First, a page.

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D - Stackless Python

reply nobody no.where writes:
http://www.stackless.com/

http://www.stackless.com/spcpaper.htm

Continuations and Stackless Python:

"Instead of a direct implementation of coroutines and generators (as C
extensions), I decided to use the most general approach: Implement continuations
as first class callable objects, and express generators and coroutines in
Python."
Jan 18 2004
parent reply Georg Wrede <Georg_member pathlink.com> writes:
In article <buempb$139g$1 digitaldaemon.com>, nobody no.where says...
http://www.stackless.com/
http://www.stackless.com/spcpaper.htm

The spcpaper was pretty deep stuff. I ended up gawking it in awe. Until I remembered how I felt when I studied my first computer. (Which I learnt throug-and-throug!) The concept of having one single stack for the entire machine (bios,os,basic,user programs, all using the same stack) seemed thoroughly preposterous. But that was 20 years ago. Since then I've gotten so used to the stack concept that I hardly see it anymore, like the air around me. And I guess everybody here feels the same? Then this stackless stuff pops up, and again I'm breathless. To use it, I guess, one has to unlearn 20 years' worth of stacking. But the rewards may be huge for some sorts of programs. I think this is like OO, recursion, coroutines, etc., where it does take some time before you get a clear picture of what they could/should be applied to. If you really can turn a language stackless without breaking existing programs, then I would't be surprised if D 2.0 suddenly turns stackless one day! Incidentally, I vote for not trying this before March! :-)
Jan 19 2004
parent reply "Bruce Dodson" <bruce_dodson hotmail.com> writes:
I'm a fan of Stackless Python too.  It has changed a lot since that paper
was written, though.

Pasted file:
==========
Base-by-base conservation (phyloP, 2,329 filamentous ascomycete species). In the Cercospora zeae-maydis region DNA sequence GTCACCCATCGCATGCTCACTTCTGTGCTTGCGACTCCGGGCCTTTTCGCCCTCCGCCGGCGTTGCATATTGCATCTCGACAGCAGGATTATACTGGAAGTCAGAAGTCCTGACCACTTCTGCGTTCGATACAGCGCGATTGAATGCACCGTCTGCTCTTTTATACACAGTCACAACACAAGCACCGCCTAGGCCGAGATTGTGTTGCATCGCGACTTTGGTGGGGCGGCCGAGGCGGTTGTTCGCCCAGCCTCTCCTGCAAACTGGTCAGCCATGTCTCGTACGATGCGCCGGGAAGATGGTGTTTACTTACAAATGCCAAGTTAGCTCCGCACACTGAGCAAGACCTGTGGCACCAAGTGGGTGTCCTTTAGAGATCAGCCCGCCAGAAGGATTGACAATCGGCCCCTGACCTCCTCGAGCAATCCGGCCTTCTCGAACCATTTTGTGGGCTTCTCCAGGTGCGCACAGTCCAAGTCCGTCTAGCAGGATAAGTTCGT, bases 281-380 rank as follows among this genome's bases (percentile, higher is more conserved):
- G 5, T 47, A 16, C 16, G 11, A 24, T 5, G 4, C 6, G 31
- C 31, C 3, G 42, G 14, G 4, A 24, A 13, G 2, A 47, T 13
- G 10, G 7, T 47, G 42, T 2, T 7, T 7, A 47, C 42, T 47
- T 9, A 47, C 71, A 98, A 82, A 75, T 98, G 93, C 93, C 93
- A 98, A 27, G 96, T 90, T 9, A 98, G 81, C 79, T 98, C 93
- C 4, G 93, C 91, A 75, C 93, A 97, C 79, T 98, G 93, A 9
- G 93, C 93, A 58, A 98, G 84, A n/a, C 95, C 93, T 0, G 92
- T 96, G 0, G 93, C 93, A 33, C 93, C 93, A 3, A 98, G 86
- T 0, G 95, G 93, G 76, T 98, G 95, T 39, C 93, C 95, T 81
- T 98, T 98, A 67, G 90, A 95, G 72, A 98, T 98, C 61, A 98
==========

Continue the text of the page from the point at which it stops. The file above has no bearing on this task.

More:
Stackless still has a stack; it's just that the Python stack is decoupled
from the C stack.  This does make some things easier, but it is not really
all that different from Win32 Fibers, in which the "C" stack can be
decoupled from the OS thread's default stack.

"Georg Wrede" <Georg_member pathlink.com> wrote in message
news:buh4fj$234j$1 digitaldaemon.com...
 In article <buempb$139g$1 digitaldaemon.com>, nobody no.where says...
http://www.stackless.com/
http://www.stackless.com/spcpaper.htm

The spcpaper was pretty deep stuff. I ended up gawking it in awe. Until I remembered how I felt when I studied my first computer. (Which I learnt throug-and-throug!) The concept of having one single stack for the entire machine (bios,os,basic,user programs, all using the same stack) seemed thoroughly preposterous. But that was 20 years ago. Since then I've gotten so used to the stack concept that I hardly see it anymore, like the air around me. And I guess everybody here feels the same? Then this stackless stuff pops up, and again I'm breathless. To use it, I guess, one has to unlearn 20 years' worth of stacking. But the rewards may be huge for some sorts of programs. I think this is like OO, recursion, coroutines, etc., where it does take some time before you get a clear picture of what they could/should be applied to. If you really can turn a language stackless without breaking existing programs, then I would't be surprised if D 2.0 suddenly turns stackless one day! Incidentally, I vote for not trying this before March! :-)

Jan 19 2004
parent reply nobody no.where writes:
I'm just trying to inform Walter the possible options to implement
coroutine/generator/continuation in D (if he doesn't know it already).

Georg, as long as you keep your mind open, you will see the light :-) it's not
that deep at all.

Bruce, you said it has changed a lot, can you provide a pointer?  I didn't
follow Stackless Python very closely.


In article <buh8td$2a4h$1 digitaldaemon.com>, Bruce Dodson says...
I'm a fan of Stackless Python too.  It has changed a lot since that paper
was written, though.

Stackless still has a stack; it's just that the Python stack is decoupled
from the C stack.  This does make some things easier, but it is not really
all that different from Win32 Fibers, in which the "C" stack can be
decoupled from the OS thread's default stack.

"Georg Wrede" <Georg_member pathlink.com> wrote in message
news:buh4fj$234j$1 digitaldaemon.com...
 In article <buempb$139g$1 digitaldaemon.com>, nobody no.where says...
http://www.stackless.com/
http://www.stackless.com/spcpaper.htm